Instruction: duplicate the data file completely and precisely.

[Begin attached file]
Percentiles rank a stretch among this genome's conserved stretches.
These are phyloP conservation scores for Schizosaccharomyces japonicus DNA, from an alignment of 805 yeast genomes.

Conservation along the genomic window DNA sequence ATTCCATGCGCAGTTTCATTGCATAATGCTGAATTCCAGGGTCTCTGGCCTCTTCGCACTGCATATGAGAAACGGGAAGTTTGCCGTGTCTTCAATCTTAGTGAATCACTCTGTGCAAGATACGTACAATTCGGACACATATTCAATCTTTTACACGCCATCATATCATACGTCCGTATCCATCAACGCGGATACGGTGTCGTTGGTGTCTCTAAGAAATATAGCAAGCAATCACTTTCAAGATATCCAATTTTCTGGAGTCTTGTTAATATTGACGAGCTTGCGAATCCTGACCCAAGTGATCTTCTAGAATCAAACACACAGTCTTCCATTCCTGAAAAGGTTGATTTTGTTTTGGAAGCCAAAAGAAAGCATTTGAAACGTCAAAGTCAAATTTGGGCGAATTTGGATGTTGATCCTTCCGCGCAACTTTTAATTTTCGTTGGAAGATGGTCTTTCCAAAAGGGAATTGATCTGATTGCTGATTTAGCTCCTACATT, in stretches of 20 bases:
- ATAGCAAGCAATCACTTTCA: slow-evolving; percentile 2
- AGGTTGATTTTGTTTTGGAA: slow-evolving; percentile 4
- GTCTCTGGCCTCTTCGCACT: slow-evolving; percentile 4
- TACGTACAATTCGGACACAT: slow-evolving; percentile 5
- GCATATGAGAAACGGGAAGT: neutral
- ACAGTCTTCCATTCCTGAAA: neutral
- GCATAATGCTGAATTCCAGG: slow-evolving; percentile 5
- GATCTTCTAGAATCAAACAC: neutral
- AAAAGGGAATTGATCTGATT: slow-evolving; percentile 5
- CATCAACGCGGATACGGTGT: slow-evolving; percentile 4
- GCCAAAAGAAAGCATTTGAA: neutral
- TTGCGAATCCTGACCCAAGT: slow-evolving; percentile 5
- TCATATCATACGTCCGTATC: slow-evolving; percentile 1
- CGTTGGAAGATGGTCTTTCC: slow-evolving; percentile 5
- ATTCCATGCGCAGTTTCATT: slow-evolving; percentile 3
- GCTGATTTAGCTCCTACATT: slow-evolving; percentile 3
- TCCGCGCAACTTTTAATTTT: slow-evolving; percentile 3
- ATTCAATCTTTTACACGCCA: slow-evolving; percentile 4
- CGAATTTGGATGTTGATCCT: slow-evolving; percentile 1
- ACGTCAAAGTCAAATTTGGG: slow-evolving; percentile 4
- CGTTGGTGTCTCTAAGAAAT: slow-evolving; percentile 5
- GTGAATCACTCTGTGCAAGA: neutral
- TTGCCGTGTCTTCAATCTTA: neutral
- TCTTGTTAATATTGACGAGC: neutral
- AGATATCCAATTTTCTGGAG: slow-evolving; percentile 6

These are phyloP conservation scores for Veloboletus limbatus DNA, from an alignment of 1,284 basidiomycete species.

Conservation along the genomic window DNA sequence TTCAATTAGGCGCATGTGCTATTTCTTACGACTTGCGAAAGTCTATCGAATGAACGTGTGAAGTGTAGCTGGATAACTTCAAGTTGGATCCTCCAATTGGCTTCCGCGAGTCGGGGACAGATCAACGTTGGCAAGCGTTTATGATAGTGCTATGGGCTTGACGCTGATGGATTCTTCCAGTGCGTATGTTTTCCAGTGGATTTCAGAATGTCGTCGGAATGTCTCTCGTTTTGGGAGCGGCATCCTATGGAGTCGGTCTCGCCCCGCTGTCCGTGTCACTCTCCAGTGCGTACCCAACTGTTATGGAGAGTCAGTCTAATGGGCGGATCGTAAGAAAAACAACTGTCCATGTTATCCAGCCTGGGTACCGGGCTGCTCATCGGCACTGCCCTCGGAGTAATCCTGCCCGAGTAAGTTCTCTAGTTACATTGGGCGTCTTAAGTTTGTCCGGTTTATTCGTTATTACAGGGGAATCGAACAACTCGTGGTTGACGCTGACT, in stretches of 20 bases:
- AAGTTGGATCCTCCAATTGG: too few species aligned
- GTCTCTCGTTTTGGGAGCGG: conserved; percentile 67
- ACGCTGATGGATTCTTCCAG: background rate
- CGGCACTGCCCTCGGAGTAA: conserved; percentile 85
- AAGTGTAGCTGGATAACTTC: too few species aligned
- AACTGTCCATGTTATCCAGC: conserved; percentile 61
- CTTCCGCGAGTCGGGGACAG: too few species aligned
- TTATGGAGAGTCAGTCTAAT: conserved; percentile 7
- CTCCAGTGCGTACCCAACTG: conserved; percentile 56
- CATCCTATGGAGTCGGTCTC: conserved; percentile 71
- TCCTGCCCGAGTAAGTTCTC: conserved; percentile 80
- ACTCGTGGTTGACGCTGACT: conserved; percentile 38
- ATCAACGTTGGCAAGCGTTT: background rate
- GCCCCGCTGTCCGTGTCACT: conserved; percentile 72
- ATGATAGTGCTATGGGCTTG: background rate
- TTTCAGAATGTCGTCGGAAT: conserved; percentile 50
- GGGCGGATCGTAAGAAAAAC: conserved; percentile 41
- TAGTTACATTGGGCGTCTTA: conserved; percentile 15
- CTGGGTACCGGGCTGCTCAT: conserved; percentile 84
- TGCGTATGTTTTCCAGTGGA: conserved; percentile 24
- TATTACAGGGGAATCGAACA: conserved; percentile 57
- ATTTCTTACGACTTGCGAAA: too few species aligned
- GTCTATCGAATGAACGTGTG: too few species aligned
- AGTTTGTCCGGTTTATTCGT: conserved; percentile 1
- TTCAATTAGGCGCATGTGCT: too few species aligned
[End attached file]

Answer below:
Percentiles rank a stretch among this genome's conserved stretches.
These are phyloP conservation scores for Schizosaccharomyces japonicus DNA, from an alignment of 805 yeast genomes.

Conservation along the genomic window DNA sequence ATTCCATGCGCAGTTTCATTGCATAATGCTGAATTCCAGGGTCTCTGGCCTCTTCGCACTGCATATGAGAAACGGGAAGTTTGCCGTGTCTTCAATCTTAGTGAATCACTCTGTGCAAGATACGTACAATTCGGACACATATTCAATCTTTTACACGCCATCATATCATACGTCCGTATCCATCAACGCGGATACGGTGTCGTTGGTGTCTCTAAGAAATATAGCAAGCAATCACTTTCAAGATATCCAATTTTCTGGAGTCTTGTTAATATTGACGAGCTTGCGAATCCTGACCCAAGTGATCTTCTAGAATCAAACACACAGTCTTCCATTCCTGAAAAGGTTGATTTTGTTTTGGAAGCCAAAAGAAAGCATTTGAAACGTCAAAGTCAAATTTGGGCGAATTTGGATGTTGATCCTTCCGCGCAACTTTTAATTTTCGTTGGAAGATGGTCTTTCCAAAAGGGAATTGATCTGATTGCTGATTTAGCTCCTACATT, in stretches of 20 bases:
- ATAGCAAGCAATCACTTTCA: slow-evolving; percentile 2
- AGGTTGATTTTGTTTTGGAA: slow-evolving; percentile 4
- GTCTCTGGCCTCTTCGCACT: slow-evolving; percentile 4
- TACGTACAATTCGGACACAT: slow-evolving; percentile 5
- GCATATGAGAAACGGGAAGT: neutral
- ACAGTCTTCCATTCCTGAAA: neutral
- GCATAATGCTGAATTCCAGG: slow-evolving; percentile 5
- GATCTTCTAGAATCAAACAC: neutral
- AAAAGGGAATTGATCTGATT: slow-evolving; percentile 5
- CATCAACGCGGATACGGTGT: slow-evolving; percentile 4
- GCCAAAAGAAAGCATTTGAA: neutral
- TTGCGAATCCTGACCCAAGT: slow-evolving; percentile 5
- TCATATCATACGTCCGTATC: slow-evolving; percentile 1
- CGTTGGAAGATGGTCTTTCC: slow-evolving; percentile 5
- ATTCCATGCGCAGTTTCATT: slow-evolving; percentile 3
- GCTGATTTAGCTCCTACATT: slow-evolving; percentile 3
- TCCGCGCAACTTTTAATTTT: slow-evolving; percentile 3
- ATTCAATCTTTTACACGCCA: slow-evolving; percentile 4
- CGAATTTGGATGTTGATCCT: slow-evolving; percentile 1
- ACGTCAAAGTCAAATTTGGG: slow-evolving; percentile 4
- CGTTGGTGTCTCTAAGAAAT: slow-evolving; percentile 5
- GTGAATCACTCTGTGCAAGA: neutral
- TTGCCGTGTCTTCAATCTTA: neutral
- TCTTGTTAATATTGACGAGC: neutral
- AGATATCCAATTTTCTGGAG: slow-evolving; percentile 6

These are phyloP conservation scores for Veloboletus limbatus DNA, from an alignment of 1,284 basidiomycete species.

Conservation along the genomic window DNA sequence TTCAATTAGGCGCATGTGCTATTTCTTACGACTTGCGAAAGTCTATCGAATGAACGTGTGAAGTGTAGCTGGATAACTTCAAGTTGGATCCTCCAATTGGCTTCCGCGAGTCGGGGACAGATCAACGTTGGCAAGCGTTTATGATAGTGCTATGGGCTTGACGCTGATGGATTCTTCCAGTGCGTATGTTTTCCAGTGGATTTCAGAATGTCGTCGGAATGTCTCTCGTTTTGGGAGCGGCATCCTATGGAGTCGGTCTCGCCCCGCTGTCCGTGTCACTCTCCAGTGCGTACCCAACTGTTATGGAGAGTCAGTCTAATGGGCGGATCGTAAGAAAAACAACTGTCCATGTTATCCAGCCTGGGTACCGGGCTGCTCATCGGCACTGCCCTCGGAGTAATCCTGCCCGAGTAAGTTCTCTAGTTACATTGGGCGTCTTAAGTTTGTCCGGTTTATTCGTTATTACAGGGGAATCGAACAACTCGTGGTTGACGCTGACT, in stretches of 20 bases:
- AAGTTGGATCCTCCAATTGG: too few species aligned
- GTCTCTCGTTTTGGGAGCGG: conserved; percentile 67
- ACGCTGATGGATTCTTCCAG: background rate
- CGGCACTGCCCTCGGAGTAA: conserved; percentile 85
- AAGTGTAGCTGGATAACTTC: too few species aligned
- AACTGTCCATGTTATCCAGC: conserved; percentile 61
- CTTCCGCGAGTCGGGGACAG: too few species aligned
- TTATGGAGAGTCAGTCTAAT: conserved; percentile 7
- CTCCAGTGCGTACCCAACTG: conserved; percentile 56
- CATCCTATGGAGTCGGTCTC: conserved; percentile 71
- TCCTGCCCGAGTAAGTTCTC: conserved; percentile 80
- ACTCGTGGTTGACGCTGACT: conserved; percentile 38
- ATCAACGTTGGCAAGCGTTT: background rate
- GCCCCGCTGTCCGTGTCACT: conserved; percentile 72
- ATGATAGTGCTATGGGCTTG: background rate
- TTTCAGAATGTCGTCGGAAT: conserved; percentile 50
- GGGCGGATCGTAAGAAAAAC: conserved; percentile 41
- TAGTTACATTGGGCGTCTTA: conserved; percentile 15
- CTGGGTACCGGGCTGCTCAT: conserved; percentile 84
- TGCGTATGTTTTCCAGTGGA: conserved; percentile 24
- TATTACAGGGGAATCGAACA: conserved; percentile 57
- ATTTCTTACGACTTGCGAAA: too few species aligned
- GTCTATCGAATGAACGTGTG: too few species aligned
- AGTTTGTCCGGTTTATTCGT: conserved; percentile 1
- TTCAATTAGGCGCATGTGCT: too few species aligned